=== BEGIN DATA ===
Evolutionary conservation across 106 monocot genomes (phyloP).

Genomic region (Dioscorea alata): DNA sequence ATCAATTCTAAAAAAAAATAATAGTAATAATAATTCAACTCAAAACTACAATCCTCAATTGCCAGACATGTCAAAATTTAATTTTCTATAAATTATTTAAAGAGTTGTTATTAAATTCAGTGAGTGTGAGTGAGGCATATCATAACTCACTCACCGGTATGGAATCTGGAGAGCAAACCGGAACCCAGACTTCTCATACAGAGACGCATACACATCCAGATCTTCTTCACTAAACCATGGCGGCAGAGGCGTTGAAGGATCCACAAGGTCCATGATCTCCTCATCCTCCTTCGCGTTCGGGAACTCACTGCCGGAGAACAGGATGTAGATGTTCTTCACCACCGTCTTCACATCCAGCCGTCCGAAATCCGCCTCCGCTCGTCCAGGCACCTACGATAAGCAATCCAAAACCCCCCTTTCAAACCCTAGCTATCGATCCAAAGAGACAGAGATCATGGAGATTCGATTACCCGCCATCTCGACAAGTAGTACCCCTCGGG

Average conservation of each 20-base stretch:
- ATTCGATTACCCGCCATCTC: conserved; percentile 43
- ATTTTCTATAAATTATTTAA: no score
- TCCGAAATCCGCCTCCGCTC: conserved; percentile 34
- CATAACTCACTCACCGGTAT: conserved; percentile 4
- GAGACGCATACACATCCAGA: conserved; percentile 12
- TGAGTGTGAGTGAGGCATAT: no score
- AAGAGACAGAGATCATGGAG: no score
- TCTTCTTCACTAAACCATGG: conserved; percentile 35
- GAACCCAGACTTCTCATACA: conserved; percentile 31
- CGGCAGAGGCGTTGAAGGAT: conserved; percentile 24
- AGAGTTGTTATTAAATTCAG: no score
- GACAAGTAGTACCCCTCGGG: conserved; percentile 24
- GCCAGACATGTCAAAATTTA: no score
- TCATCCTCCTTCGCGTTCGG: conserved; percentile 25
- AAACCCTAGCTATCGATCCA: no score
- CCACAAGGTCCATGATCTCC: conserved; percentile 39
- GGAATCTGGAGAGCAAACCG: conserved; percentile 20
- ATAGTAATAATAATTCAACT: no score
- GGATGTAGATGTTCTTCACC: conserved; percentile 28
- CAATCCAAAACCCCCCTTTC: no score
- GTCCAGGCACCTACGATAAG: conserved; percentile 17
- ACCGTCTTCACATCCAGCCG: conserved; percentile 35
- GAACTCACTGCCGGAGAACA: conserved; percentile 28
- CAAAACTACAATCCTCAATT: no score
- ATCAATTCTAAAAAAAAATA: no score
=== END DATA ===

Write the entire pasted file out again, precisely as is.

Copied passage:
Evolutionary conservation across 106 monocot genomes (phyloP).

Genomic region (Dioscorea alata): DNA sequence ATCAATTCTAAAAAAAAATAATAGTAATAATAATTCAACTCAAAACTACAATCCTCAATTGCCAGACATGTCAAAATTTAATTTTCTATAAATTATTTAAAGAGTTGTTATTAAATTCAGTGAGTGTGAGTGAGGCATATCATAACTCACTCACCGGTATGGAATCTGGAGAGCAAACCGGAACCCAGACTTCTCATACAGAGACGCATACACATCCAGATCTTCTTCACTAAACCATGGCGGCAGAGGCGTTGAAGGATCCACAAGGTCCATGATCTCCTCATCCTCCTTCGCGTTCGGGAACTCACTGCCGGAGAACAGGATGTAGATGTTCTTCACCACCGTCTTCACATCCAGCCGTCCGAAATCCGCCTCCGCTCGTCCAGGCACCTACGATAAGCAATCCAAAACCCCCCTTTCAAACCCTAGCTATCGATCCAAAGAGACAGAGATCATGGAGATTCGATTACCCGCCATCTCGACAAGTAGTACCCCTCGGG

Average conservation of each 20-base stretch:
- ATTCGATTACCCGCCATCTC: conserved; percentile 43
- ATTTTCTATAAATTATTTAA: no score
- TCCGAAATCCGCCTCCGCTC: conserved; percentile 34
- CATAACTCACTCACCGGTAT: conserved; percentile 4
- GAGACGCATACACATCCAGA: conserved; percentile 12
- TGAGTGTGAGTGAGGCATAT: no score
- AAGAGACAGAGATCATGGAG: no score
- TCTTCTTCACTAAACCATGG: conserved; percentile 35
- GAACCCAGACTTCTCATACA: conserved; percentile 31
- CGGCAGAGGCGTTGAAGGAT: conserved; percentile 24
- AGAGTTGTTATTAAATTCAG: no score
- GACAAGTAGTACCCCTCGGG: conserved; percentile 24
- GCCAGACATGTCAAAATTTA: no score
- TCATCCTCCTTCGCGTTCGG: conserved; percentile 25
- AAACCCTAGCTATCGATCCA: no score
- CCACAAGGTCCATGATCTCC: conserved; percentile 39
- GGAATCTGGAGAGCAAACCG: conserved; percentile 20
- ATAGTAATAATAATTCAACT: no score
- GGATGTAGATGTTCTTCACC: conserved; percentile 28
- CAATCCAAAACCCCCCTTTC: no score
- GTCCAGGCACCTACGATAAG: conserved; percentile 17
- ACCGTCTTCACATCCAGCCG: conserved; percentile 35
- GAACTCACTGCCGGAGAACA: conserved; percentile 28
- CAAAACTACAATCCTCAATT: no score
- ATCAATTCTAAAAAAAAATA: no score